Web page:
Difference between revisions of "Simulating Verilog"

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(New page: == Introduction == This section will talk about how to simulate Verilog.)
 
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== Introduction ==
 
== Introduction ==
  
This section will talk about how to simulate Verilog.
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This section will briefly talk about how to simulate Verilog. You can simulate Verilog that is either behavioral, gate-level, or back-annotated (with delays). Behavioral and gate-level are done in the same way, but back annotate requires an extra system call in your Verilog.
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== Back-Annotation ==
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In order to back-annotate, you should output an SDF file from either Synopsys Design Compiler (before physical design) or from SoC encounter. Each SDF format is sometimes different, so you may have to hack it to get it to work. Common incompatibilities are the dilimiting characters in hierarchical names, for example. Carefully watch the warnings!
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The system call to back-annotate is like this:
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initial begin
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  $sdf_annotate("gate/lfsr-final.sdf", l0);
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end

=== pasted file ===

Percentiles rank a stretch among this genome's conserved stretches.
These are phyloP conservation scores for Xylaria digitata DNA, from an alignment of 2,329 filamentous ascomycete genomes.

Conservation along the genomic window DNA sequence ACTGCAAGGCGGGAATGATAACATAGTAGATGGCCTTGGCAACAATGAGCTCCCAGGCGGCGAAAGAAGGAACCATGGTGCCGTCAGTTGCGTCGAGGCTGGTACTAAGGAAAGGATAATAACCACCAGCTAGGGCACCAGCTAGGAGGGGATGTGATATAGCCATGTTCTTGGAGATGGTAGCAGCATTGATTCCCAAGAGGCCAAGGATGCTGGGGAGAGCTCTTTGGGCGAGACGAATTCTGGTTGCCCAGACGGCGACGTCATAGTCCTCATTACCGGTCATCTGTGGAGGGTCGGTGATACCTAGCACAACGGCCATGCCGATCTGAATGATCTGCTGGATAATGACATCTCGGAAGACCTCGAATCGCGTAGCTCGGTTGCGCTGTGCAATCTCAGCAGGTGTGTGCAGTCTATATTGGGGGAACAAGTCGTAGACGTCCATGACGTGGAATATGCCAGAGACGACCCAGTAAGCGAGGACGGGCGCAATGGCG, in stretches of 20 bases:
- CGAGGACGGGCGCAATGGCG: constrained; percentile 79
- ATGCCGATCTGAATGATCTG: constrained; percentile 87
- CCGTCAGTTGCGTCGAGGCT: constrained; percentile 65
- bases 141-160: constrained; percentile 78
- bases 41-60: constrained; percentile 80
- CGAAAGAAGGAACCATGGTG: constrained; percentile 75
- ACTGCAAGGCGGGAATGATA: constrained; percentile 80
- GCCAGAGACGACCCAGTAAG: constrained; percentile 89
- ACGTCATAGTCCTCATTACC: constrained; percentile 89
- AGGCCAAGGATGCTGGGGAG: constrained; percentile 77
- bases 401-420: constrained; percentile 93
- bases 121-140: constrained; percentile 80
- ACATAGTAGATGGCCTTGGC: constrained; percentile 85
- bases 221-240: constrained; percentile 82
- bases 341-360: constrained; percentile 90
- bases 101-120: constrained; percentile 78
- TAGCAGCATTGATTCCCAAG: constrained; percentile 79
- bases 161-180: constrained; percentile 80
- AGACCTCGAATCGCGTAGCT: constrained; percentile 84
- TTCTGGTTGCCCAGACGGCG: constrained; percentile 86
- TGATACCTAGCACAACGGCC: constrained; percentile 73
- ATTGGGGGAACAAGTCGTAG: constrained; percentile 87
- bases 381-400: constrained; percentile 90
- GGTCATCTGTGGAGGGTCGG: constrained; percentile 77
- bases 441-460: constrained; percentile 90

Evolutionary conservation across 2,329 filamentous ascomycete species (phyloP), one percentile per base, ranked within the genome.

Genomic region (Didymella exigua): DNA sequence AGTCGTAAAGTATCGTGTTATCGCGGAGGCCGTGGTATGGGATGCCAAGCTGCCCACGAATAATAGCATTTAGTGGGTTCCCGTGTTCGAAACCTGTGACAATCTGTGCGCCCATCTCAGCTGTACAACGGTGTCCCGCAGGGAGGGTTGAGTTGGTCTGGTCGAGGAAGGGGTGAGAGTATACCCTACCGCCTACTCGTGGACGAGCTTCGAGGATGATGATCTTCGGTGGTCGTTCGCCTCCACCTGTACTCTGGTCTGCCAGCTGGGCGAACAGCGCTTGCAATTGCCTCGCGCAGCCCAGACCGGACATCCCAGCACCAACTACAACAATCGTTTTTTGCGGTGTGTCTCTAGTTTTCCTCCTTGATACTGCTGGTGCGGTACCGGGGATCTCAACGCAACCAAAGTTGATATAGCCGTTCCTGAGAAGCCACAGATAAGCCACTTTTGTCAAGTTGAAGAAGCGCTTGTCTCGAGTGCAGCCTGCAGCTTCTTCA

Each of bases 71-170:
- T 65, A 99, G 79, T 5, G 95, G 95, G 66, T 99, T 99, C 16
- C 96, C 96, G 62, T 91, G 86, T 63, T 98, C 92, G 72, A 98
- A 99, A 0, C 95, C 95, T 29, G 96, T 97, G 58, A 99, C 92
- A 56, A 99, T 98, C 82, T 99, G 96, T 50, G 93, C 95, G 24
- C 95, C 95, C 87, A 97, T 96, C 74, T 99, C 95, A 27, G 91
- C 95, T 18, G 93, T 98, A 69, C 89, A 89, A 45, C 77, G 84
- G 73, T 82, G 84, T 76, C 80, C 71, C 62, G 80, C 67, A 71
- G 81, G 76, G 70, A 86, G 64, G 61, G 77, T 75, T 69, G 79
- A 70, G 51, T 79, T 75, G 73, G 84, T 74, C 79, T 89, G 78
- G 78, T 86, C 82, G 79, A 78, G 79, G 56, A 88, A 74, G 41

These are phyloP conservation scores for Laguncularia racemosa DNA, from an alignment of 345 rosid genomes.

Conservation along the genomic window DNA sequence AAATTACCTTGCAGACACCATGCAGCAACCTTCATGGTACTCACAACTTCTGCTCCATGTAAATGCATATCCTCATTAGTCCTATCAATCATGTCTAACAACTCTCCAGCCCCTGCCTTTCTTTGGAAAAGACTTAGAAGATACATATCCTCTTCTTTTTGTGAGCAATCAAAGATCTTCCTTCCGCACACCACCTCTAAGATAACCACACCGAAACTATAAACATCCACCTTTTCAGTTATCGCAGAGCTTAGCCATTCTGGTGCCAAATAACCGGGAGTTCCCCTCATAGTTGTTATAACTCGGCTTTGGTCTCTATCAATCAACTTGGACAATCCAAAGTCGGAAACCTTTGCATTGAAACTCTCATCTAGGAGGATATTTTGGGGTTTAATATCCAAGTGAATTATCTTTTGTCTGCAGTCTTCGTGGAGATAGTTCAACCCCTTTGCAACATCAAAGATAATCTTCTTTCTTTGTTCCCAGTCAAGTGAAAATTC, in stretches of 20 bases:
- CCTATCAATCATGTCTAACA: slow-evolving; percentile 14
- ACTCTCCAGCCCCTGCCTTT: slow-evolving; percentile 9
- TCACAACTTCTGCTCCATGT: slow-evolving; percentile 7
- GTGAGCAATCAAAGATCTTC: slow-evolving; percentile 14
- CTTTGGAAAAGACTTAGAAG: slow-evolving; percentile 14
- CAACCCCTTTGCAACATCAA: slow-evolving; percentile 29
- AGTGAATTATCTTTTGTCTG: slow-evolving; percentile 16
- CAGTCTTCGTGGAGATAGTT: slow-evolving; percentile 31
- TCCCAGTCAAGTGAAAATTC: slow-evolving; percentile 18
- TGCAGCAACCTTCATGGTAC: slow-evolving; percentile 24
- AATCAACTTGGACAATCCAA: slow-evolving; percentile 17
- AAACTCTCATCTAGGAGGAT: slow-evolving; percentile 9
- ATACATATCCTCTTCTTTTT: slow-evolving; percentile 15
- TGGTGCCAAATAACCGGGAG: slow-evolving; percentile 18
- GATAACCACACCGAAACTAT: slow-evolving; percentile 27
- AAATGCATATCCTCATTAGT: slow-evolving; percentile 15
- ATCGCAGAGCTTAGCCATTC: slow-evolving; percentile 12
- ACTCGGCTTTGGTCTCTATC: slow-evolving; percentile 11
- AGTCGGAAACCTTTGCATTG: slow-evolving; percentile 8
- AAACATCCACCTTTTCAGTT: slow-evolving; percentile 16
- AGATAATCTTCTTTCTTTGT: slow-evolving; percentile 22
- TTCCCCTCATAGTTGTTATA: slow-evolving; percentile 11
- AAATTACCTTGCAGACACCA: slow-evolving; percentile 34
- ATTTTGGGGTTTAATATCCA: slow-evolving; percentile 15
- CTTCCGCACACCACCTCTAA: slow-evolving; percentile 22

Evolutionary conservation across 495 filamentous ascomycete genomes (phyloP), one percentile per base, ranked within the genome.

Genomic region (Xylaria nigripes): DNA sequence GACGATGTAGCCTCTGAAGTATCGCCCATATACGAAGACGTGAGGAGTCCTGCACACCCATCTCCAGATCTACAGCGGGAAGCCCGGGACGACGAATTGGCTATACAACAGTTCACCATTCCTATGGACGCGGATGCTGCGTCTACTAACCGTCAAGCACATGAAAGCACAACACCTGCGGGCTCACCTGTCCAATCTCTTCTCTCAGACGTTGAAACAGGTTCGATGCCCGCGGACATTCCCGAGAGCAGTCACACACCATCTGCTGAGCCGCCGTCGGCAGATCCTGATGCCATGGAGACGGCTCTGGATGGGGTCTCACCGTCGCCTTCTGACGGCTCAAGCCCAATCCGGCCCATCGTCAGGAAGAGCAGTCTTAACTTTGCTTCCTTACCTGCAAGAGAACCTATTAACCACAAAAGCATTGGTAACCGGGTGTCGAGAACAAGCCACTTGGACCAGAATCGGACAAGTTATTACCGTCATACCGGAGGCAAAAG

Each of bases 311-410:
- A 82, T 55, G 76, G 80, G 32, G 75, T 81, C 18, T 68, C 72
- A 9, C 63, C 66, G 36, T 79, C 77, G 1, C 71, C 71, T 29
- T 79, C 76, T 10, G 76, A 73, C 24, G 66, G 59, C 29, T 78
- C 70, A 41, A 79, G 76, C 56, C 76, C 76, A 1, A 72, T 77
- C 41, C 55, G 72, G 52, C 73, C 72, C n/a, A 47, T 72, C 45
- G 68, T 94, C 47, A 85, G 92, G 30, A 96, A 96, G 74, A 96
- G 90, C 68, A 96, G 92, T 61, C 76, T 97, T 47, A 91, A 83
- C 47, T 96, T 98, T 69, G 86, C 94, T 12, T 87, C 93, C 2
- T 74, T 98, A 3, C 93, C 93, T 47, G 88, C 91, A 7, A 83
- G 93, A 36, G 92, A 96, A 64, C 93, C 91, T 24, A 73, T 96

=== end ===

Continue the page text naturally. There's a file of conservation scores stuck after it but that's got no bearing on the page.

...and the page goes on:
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where lfsr.sdf is the SDF file and l0 is the instance name of the top module that you synthesized. Note that you should not be using your unsynthesized verilog now. Use the output from synthesis in the file, gate/lfsr-final.v, along with your original testbench.

Revision as of 16:33, 28 January 2008

Introduction

This section will briefly talk about how to simulate Verilog. You can simulate Verilog that is either behavioral, gate-level, or back-annotated (with delays). Behavioral and gate-level are done in the same way, but back annotate requires an extra system call in your Verilog.

Back-Annotation

In order to back-annotate, you should output an SDF file from either Synopsys Design Compiler (before physical design) or from SoC encounter. Each SDF format is sometimes different, so you may have to hack it to get it to work. Common incompatibilities are the dilimiting characters in hierarchical names, for example. Carefully watch the warnings!

The system call to back-annotate is like this:

initial begin
  $sdf_annotate("gate/lfsr-final.sdf", l0);
end

where lfsr.sdf is the SDF file and l0 is the instance name of the top module that you synthesized. Note that you should not be using your unsynthesized verilog now. Use the output from synthesis in the file, gate/lfsr-final.v, along with your original testbench.